John Adams photo

„It is more important that innocence be protected than it is that guilt be punished, for guilt and crimes are so frequent in this world that they cannot all be punished“

—  John Adams 2nd President of the United States 1735 - 1826

1770s, Boston Massacre trial (1770)
Contexto: It is more important that innocence be protected than it is that guilt be punished, for guilt and crimes are so frequent in this world that they cannot all be punished.
But if innocence itself is brought to the bar and condemned, perhaps to die, then the citizen will say, "whether I do good or whether I do evil is immaterial, for innocence itself is no protection," and if such an idea as that were to take hold in the mind of the citizen that would be the end of security whatsoever.

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„The inevitable hypocrisy, which is associated with the all the collective activities of the human race, springs chiefly from this source: that individuals have a moral code which makes the actions of collective man an outrage to their conscience.“

—  Reinhold Niebuhr, livro Moral Man and Immoral Society

Fonte: Moral Man and Immoral Society (1932), pp. 8-9
Contexto: The inevitable hypocrisy, which is associated with the all the collective activities of the human race, springs chiefly from this source: that individuals have a moral code which makes the actions of collective man an outrage to their conscience. They therefore invent romantic and moral interpretations of the real facts, preferring to obscure rather than reveal the true character of their collective behavior. Sometimes they are as anxious to offer moral justifications for the brutalities from which they suffer as for those which they commit. The fact that the hypocrisy of man's group behavior... expresses itself not only in terms of self-justification but in terms of moral justification of human behavior in general, symbolizes one of the tragedies of the human spirit: its inability to conform its collective life to its individual ideals. As individuals, men believe they ought to love and serve each other and establish justice between each other. As racial, economic and national groups they take for themselves, whatever their power can command.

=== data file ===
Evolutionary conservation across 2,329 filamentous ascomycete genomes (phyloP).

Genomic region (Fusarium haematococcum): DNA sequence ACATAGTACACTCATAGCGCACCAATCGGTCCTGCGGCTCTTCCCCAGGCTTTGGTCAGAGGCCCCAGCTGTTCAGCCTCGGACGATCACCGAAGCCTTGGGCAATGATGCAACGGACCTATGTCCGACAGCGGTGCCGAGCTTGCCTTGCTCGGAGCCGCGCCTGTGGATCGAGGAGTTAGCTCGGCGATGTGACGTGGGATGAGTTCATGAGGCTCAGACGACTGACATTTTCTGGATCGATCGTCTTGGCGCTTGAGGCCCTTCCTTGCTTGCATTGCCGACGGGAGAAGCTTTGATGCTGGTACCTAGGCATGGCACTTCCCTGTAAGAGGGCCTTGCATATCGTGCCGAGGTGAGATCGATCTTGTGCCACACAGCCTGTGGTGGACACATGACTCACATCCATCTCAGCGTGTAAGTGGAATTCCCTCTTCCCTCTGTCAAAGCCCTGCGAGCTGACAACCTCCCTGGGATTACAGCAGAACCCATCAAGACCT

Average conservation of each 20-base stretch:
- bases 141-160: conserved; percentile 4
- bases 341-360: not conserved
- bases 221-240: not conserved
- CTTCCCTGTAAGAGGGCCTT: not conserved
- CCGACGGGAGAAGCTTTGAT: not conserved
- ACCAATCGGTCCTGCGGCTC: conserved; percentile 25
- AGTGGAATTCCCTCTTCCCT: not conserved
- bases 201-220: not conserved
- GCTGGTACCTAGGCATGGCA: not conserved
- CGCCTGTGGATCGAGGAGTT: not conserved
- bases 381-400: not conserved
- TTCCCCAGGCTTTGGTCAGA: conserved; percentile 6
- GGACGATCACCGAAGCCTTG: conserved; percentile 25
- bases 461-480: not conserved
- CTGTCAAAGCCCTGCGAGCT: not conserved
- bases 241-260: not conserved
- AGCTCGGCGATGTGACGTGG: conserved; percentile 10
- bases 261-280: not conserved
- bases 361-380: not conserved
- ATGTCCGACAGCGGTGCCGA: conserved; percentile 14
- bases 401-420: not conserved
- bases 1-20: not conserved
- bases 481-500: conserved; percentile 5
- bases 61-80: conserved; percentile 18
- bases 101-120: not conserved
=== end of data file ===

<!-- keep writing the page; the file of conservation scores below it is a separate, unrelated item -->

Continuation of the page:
U.G. Krishnamurti photo

„Our mind (and there are no individual minds — only "mind", which is the accumulation of man's knowledge and experience) has created the notion of the psyche and evolution.“

—  U.G. Krishnamurti, livro Mind is a Myth

Fonte: Mind is a Myth (1987), Ch. 1: The Certainty That Blasts Everything
Contexto: Our mind (and there are no individual minds — only "mind", which is the accumulation of man's knowledge and experience) has created the notion of the psyche and evolution. Only technology progresses, while we as a race are moving closer to complete and total destruction of the world and ourselves. Everything in man's consciousness is pushing the whole world, which nature has so laboriously created, toward destruction. There has been no qualitative change in man's thinking; we feel about our neighbours just as the frightened caveman felt towards his. The only thing that has changed is our ability to destroy our neighbor and his property.

Tim Jackson photo

„Prosperity, in any meaningful sense of the term, is about the quality of our lives and relationships, about the resilience of our communities and about our sense of individual and collective meaning.“

—  Tim Jackson, livro Prosperity Without Growth

Prosperity Without Growth: Foundations for the Economy of Tomorrow, 2017 edition, Routledge, pages xxxviii-xxxix (ISBN 9781138935419).